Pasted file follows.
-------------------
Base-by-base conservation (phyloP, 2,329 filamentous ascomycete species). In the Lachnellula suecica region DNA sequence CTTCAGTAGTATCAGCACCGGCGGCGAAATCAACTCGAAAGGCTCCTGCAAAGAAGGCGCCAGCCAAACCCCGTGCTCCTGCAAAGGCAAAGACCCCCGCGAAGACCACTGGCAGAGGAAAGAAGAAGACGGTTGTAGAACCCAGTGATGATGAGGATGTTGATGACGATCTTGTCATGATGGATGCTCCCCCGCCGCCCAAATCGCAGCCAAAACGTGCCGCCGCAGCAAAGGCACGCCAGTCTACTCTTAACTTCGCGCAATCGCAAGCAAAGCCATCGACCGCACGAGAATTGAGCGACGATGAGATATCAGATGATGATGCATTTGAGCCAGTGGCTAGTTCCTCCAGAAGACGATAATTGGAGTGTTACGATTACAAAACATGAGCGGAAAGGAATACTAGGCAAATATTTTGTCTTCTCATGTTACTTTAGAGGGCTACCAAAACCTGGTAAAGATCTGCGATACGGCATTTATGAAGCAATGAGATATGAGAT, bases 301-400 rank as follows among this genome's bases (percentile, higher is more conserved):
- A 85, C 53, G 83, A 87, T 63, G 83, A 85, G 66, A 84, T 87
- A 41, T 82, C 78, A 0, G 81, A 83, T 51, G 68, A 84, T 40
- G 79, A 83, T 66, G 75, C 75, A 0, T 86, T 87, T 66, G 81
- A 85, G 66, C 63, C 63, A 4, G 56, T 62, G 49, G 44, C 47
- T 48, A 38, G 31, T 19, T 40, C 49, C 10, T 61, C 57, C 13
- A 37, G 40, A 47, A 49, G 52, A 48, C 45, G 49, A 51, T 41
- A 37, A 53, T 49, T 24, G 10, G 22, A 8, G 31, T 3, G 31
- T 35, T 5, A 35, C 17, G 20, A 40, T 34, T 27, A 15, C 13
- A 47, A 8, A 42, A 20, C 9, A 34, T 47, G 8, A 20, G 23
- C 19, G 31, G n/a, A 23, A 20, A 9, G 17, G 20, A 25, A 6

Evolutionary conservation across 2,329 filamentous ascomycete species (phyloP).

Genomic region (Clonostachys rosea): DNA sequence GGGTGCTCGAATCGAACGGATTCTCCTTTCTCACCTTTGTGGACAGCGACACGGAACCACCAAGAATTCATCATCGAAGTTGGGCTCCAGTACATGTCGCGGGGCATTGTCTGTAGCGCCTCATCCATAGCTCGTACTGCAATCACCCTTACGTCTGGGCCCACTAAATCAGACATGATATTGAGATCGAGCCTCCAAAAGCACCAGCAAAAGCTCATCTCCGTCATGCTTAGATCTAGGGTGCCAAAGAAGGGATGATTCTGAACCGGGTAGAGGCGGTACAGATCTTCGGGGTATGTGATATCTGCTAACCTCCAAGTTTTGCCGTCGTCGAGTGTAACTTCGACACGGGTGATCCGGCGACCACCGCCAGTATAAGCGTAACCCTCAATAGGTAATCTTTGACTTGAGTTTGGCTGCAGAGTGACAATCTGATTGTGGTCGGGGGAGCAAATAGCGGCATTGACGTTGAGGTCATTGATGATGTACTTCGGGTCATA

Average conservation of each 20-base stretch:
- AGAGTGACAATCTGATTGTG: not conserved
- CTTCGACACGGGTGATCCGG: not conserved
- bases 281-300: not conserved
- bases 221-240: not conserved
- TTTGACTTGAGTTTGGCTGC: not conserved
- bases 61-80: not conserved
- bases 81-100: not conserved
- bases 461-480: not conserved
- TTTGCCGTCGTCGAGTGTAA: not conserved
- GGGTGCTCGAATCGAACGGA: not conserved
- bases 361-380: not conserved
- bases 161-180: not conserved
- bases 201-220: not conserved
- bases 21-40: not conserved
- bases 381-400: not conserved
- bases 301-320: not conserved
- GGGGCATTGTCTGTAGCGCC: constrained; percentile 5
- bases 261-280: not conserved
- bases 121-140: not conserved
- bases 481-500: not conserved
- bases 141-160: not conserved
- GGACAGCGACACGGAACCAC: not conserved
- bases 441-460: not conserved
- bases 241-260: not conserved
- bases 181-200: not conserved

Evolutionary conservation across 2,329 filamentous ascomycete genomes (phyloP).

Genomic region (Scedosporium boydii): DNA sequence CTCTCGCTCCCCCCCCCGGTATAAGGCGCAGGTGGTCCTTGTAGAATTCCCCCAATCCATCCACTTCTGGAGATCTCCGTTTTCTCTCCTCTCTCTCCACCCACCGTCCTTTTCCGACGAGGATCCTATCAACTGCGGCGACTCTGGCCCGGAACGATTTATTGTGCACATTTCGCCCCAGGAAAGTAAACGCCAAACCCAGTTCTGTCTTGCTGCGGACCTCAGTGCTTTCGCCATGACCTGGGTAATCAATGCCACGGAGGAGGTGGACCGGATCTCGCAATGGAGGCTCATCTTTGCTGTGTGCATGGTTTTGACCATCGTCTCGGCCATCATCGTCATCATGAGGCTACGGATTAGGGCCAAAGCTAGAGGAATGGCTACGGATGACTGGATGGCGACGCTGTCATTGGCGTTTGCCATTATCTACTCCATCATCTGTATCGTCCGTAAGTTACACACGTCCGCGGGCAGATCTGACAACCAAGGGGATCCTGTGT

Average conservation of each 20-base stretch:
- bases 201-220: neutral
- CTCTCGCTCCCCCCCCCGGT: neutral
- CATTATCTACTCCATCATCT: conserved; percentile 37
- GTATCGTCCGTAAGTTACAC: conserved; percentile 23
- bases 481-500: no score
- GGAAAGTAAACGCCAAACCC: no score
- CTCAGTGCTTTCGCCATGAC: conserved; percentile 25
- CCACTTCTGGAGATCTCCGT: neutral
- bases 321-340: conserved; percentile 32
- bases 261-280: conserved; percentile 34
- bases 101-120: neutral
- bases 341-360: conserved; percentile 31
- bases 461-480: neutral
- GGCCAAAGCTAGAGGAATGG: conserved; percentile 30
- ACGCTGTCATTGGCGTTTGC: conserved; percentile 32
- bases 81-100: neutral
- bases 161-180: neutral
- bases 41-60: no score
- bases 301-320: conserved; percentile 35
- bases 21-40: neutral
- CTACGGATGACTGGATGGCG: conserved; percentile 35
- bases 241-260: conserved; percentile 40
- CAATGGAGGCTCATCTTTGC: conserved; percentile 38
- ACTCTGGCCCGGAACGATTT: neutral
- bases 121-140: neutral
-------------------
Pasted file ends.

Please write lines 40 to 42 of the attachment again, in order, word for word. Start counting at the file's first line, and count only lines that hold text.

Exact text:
Evolutionary conservation across 2,329 filamentous ascomycete genomes (phyloP).

Genomic region (Scedosporium boydii): DNA sequence CTCTCGCTCCCCCCCCCGGTATAAGGCGCAGGTGGTCCTTGTAGAATTCCCCCAATCCATCCACTTCTGGAGATCTCCGTTTTCTCTCCTCTCTCTCCACCCACCGTCCTTTTCCGACGAGGATCCTATCAACTGCGGCGACTCTGGCCCGGAACGATTTATTGTGCACATTTCGCCCCAGGAAAGTAAACGCCAAACCCAGTTCTGTCTTGCTGCGGACCTCAGTGCTTTCGCCATGACCTGGGTAATCAATGCCACGGAGGAGGTGGACCGGATCTCGCAATGGAGGCTCATCTTTGCTGTGTGCATGGTTTTGACCATCGTCTCGGCCATCATCGTCATCATGAGGCTACGGATTAGGGCCAAAGCTAGAGGAATGGCTACGGATGACTGGATGGCGACGCTGTCATTGGCGTTTGCCATTATCTACTCCATCATCTGTATCGTCCGTAAGTTACACACGTCCGCGGGCAGATCTGACAACCAAGGGGATCCTGTGT

Average conservation of each 20-base stretch: